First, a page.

2. Court has held that uncontrollable physical motions, seizures etc, are not voluntary
a. Sleepwalking, Hypnosis, seizures,
3. Reasoning: There is no reason to punish
a. Not culpable (Retributive)
b. Not dangerous (Utilitarian)
4. People v. Decina (Seizure related car accident): D knew he suffered from seizures and he drove anyway, causing an accident and killing others.
5. Time Framing: As shown in this case. Actus reus is causation: causing a harm, there are several points in time that can be identified as causing the result, time framing looks back at earlier acts that caused the result, i.e. Decina, no voluntary act at time of crash, but earlier, getting into the car was a voluntary act.
iv. Possession is an Act
1. Courts have said that physical possession satisfies the act requirement. – possession isn’t an act, but they will treat it like it
a. Power + intent control over it
2. Possession is an act for policy requirements – can’t always catch people in the act of using guns or drugs, so possession is enough – law enforcement and prosecution goal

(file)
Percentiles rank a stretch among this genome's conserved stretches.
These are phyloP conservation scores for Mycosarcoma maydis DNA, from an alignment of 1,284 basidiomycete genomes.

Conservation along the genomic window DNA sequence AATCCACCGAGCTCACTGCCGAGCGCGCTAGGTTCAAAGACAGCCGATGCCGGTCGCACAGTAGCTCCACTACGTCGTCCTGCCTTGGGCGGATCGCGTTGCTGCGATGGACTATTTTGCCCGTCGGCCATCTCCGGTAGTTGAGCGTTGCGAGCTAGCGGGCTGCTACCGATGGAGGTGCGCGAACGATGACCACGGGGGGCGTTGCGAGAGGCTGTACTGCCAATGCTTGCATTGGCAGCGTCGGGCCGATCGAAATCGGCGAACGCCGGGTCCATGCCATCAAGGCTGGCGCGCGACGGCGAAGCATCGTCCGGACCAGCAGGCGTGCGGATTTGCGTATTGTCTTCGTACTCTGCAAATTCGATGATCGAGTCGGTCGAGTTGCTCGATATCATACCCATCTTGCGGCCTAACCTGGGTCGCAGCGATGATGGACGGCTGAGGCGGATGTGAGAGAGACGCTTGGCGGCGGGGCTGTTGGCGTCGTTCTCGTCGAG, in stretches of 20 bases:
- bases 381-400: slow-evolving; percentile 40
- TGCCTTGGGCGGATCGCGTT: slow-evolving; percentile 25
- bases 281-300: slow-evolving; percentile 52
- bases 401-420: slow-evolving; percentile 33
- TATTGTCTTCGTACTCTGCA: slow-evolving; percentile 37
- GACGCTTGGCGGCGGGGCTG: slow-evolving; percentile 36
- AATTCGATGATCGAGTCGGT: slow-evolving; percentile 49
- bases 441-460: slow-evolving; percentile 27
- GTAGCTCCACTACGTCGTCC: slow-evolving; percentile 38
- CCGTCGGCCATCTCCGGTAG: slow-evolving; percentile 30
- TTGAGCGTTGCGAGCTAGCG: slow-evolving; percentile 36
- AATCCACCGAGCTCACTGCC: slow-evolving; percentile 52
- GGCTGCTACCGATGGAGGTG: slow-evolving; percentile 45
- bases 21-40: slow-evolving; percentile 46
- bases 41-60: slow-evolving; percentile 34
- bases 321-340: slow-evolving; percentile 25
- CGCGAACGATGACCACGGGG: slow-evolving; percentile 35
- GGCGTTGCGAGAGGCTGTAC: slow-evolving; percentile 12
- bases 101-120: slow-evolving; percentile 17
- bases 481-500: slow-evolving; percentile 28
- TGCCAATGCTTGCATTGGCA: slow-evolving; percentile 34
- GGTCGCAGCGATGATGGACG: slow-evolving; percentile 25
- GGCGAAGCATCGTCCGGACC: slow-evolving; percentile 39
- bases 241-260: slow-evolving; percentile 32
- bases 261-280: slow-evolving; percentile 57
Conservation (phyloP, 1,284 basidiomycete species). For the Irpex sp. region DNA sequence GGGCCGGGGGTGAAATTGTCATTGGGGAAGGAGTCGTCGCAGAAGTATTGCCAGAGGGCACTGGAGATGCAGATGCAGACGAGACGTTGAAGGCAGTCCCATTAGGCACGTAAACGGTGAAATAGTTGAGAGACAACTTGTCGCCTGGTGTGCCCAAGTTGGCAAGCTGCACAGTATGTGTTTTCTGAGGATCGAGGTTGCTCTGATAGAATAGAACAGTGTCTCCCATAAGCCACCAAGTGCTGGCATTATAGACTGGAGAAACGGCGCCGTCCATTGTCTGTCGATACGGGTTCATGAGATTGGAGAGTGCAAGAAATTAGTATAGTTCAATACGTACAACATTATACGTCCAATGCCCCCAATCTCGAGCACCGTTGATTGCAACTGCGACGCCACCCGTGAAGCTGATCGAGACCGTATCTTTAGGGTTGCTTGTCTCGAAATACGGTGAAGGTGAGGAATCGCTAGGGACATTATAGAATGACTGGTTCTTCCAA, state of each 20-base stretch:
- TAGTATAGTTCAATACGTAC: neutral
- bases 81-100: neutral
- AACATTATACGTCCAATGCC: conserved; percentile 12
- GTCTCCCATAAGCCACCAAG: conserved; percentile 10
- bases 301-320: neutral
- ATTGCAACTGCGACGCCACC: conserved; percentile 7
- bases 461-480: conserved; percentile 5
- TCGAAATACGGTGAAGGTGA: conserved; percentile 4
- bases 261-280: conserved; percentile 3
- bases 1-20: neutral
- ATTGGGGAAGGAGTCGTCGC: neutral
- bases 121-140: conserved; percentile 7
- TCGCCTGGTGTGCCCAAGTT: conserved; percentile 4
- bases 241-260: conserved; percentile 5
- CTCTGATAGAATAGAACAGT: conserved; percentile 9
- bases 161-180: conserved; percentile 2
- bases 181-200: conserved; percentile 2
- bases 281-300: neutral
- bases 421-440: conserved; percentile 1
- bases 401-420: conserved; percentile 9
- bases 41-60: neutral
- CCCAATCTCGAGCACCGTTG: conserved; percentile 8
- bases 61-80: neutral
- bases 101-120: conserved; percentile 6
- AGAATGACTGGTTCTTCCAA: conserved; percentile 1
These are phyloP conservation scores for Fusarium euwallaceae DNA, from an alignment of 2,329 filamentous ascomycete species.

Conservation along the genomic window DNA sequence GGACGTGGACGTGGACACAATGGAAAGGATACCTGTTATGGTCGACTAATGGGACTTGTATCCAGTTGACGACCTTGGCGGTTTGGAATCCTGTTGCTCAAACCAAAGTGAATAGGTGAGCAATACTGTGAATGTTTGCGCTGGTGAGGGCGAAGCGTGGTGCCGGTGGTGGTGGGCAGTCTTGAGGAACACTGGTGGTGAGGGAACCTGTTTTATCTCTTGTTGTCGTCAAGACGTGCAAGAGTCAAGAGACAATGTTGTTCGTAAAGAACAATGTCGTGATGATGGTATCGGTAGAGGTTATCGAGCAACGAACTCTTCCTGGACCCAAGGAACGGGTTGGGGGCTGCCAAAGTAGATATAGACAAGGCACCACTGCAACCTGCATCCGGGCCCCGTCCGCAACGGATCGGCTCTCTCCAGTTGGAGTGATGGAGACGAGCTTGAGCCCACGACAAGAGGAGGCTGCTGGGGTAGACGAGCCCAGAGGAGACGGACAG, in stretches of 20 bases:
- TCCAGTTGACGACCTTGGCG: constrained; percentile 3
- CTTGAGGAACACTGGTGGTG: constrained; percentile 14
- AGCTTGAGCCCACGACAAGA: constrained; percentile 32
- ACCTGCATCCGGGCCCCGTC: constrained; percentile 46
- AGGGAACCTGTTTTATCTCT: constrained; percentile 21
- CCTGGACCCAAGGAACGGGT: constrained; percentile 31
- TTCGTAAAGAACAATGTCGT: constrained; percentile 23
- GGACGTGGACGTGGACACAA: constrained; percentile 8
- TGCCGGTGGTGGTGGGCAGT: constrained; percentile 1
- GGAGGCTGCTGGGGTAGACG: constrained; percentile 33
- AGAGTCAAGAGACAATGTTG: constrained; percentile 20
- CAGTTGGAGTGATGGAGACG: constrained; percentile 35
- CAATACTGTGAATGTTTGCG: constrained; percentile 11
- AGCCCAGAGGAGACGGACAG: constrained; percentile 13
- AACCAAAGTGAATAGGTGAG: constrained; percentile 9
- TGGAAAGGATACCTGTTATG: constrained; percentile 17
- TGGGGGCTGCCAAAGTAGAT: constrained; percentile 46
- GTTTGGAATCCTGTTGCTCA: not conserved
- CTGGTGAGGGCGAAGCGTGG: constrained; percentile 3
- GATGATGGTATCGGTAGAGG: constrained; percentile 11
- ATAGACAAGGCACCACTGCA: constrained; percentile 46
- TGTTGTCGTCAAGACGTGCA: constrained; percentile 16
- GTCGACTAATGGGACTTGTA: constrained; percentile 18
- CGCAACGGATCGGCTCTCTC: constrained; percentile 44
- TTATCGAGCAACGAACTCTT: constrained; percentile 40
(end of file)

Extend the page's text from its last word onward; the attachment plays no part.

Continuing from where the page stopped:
3. Constructive Possession: an extensive of possession, doesn’t need to be in physical possession, item in one’s proximity, still could be held guilty
a. Power + intent to exercise control over an item not in one’s ‘actual’ possession
b. Still need to satisfy the mens rea requirement [LIMIT ON CONSTRUCTIVE POSSESSION] c. Gives law enforcement the tools they need
d. U.S. v. Maldonado (Drug briefcase in hotel room): Though D never actually held the drugs in his hand, because they were in the room under his possession, he had possession of them.
v. Status Crimes:
1. You cannot be punished for status – can punish activity but not the status,
2. Chicago v. Morales (Gang related loitering) This statute failed to provide the public with notice of what was being prohibited. Encourages arbitrary enforcement. Loitering is a vague term that could mean quite a lot.
§ Papachistou v. Jacksonville: (Vagrancy crimes)
· Innocent everyday common act activities are not satisfying for the act requirement
§ Robinson v. CA (Punished for being addicted to drugs)
· Punish having drugs, using drugs, selling drugs, but not being a drug addict